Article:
During commissioning activities, a commissioning engineer was found unconscious inside a gas valve unit (GVU). He received CPR and regained consciousness before being transported to the hospital for further diagnosis. Luckily, he has made full recovery.
Pressure holding tests were being conducted, controlled from an interface cabinet. Nitrogen gas was used as the test medium. The pressure build-up was taking longer than usual so the vendor performing the test suspected that there was a leak somewhere. He heard a hissing sound coming from inside one of the GVUs (where the piping runs through) and suspected that the leak was coming from the piping inside the GVU. The vendor informed the commissioning engineer about the leakage and returned to the interface cabinet. Shortly afterwards the vendor noticed the commissioning engineer entering the GVU through the manhole opening. The vendor rushed to the GVU, but the commissioning engineer was already overcome by the nitrogen and had collapsed inside the unit.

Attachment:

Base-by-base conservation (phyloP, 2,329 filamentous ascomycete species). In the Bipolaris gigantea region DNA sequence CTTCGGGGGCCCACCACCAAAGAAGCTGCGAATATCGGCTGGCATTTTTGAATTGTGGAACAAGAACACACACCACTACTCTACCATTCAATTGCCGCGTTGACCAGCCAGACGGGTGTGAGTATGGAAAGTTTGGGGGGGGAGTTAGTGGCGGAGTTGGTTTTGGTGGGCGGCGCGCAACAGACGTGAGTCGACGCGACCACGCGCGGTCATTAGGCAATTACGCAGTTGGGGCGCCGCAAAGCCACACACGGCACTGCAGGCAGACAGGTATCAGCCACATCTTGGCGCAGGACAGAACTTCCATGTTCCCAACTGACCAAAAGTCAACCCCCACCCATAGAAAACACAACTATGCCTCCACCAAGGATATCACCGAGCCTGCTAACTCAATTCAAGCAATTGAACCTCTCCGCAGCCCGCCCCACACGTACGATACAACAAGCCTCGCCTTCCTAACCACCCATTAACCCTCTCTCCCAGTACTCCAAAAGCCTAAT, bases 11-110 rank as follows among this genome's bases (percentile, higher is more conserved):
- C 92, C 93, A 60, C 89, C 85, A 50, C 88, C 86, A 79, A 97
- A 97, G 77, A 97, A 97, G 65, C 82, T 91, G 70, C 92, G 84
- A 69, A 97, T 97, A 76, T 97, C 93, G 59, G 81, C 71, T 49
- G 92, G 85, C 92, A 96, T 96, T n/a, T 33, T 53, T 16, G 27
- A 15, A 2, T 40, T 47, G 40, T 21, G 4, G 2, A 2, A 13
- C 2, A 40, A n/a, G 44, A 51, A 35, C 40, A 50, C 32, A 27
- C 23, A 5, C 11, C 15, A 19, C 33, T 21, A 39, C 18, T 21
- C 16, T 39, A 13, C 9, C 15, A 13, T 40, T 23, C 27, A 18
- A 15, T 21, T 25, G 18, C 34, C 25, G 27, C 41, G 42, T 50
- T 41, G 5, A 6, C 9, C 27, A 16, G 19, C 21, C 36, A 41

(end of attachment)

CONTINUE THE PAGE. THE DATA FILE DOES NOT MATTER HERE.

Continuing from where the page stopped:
The commissioning engineer was rescued, CPR was administered, and he regained consciousness before being transported to the hospital supported by additional oxygen. The engineer has since made a full recovery and is back on duty.
What went wrong?
- The gas valve unit (GVU) is clearly a confined space; however, the experienced engineer decided to enter alone via the manhole opening;
- There were no confined space entry controls in place at that particular GVU i.e.:
- no confined space entry permit in place
- no atmospheric test results at the location
- no safety watch in place.
What lessons were learned?
Never enter a confined space unless a permit is active, and all controls are in place to ensure your safety, such as; the atmosphere has been successfully tested; a safety watch is at the entrance; you know what the rescue plan is; and you have discussed your entry with your supervisor.